From the award-winning author of Honey and Ashes and Thieves, The Ladies' Lending Library is a richly evocative story for anyone who has longed for the heady days of bygone summers and the risky promises of change.
During the languorous summer of 1963 - before the Beatles, before JFK - the women of Ontario's Kalyna Beach anticipate the long holiday season ahead... With their husbands away in the city, the wives break up monotonous days of children and chores by gathering together for their weekly 'lending library' - an excuse to exchange 'daring' novels and the latest gossip. As heavy waves pound the sand and the sun beats down on their beach-cottage steps, gin is poured, secrets are shared and they become ever closer. Meanwhile, their adolescent daughters are making discoveries and forging intimacies of their own...
Consumed by thoughts of marriage and sex, by memories of the past and longing for the future, innocence gradually gives way to new understanding. And as the summer gradually draws to an end, the women of Kalyna Beach come to realize that nothing will be quite the same again...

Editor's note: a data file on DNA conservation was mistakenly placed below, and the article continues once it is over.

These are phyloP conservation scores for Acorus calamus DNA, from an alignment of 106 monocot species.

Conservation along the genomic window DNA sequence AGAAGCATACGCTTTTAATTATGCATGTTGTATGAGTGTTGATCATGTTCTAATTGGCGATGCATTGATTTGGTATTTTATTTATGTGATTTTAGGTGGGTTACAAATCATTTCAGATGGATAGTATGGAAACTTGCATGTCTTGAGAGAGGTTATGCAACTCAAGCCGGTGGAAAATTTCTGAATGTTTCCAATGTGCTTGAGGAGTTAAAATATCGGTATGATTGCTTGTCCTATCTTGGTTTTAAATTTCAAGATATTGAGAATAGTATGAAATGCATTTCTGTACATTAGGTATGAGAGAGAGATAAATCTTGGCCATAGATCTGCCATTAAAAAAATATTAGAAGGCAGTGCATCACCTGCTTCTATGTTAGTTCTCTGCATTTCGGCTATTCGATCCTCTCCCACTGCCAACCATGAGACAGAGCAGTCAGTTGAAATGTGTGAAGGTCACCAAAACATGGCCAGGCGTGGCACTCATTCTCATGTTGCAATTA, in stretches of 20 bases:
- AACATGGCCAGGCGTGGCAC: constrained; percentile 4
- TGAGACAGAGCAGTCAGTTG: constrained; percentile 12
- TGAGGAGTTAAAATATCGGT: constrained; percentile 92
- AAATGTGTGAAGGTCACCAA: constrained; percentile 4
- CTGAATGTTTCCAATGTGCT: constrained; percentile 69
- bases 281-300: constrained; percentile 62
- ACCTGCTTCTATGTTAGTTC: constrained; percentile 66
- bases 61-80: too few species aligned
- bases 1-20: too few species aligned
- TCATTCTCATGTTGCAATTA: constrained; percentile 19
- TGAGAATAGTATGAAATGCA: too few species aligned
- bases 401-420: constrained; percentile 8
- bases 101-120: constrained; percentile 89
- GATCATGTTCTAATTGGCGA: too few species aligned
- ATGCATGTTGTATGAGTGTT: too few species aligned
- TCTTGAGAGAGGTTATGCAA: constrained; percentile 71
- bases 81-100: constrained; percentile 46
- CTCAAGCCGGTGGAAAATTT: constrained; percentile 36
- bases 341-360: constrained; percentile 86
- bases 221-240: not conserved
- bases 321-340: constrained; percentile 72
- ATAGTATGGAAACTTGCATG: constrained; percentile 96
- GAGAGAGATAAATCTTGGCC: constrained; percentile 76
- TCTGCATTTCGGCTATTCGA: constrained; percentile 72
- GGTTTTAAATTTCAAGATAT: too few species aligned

The Ukrainian-Canadian housewives of idyllic 1960s Kalyna Beach, Ontario, find that show business scandal has far-reaching power in this latest from Canadian novelist Keefer, her first published in the U.S. While their husbands work, former model Sonia Martyn and friends spend the summer of 1963 watching their children on the beach and reading racy books to discuss over Friday cocktails, while the kids test the limits of their mothers' supervisory skills and traditional Ukrainian values. Moms and daughters alike have become enchanted by the new film Cleopatra and the scandalous love affair between stars Elizabeth Taylor and Richard Burton. When the beautiful, sad wife of a local millionaire embarks on her own misbegotten affair, the ladies of Kalyna Beach feel their familiar world shift, opening up novel possibilities for freedom and betrayal. Keefer neatly captures the security and claustrophobia of immigrant communities, but diffuses her story's power with too many points of view. Just as the ladies' books cannot match the drama in their lives, this story only begins to capture the personal cost of immigration and assimilation.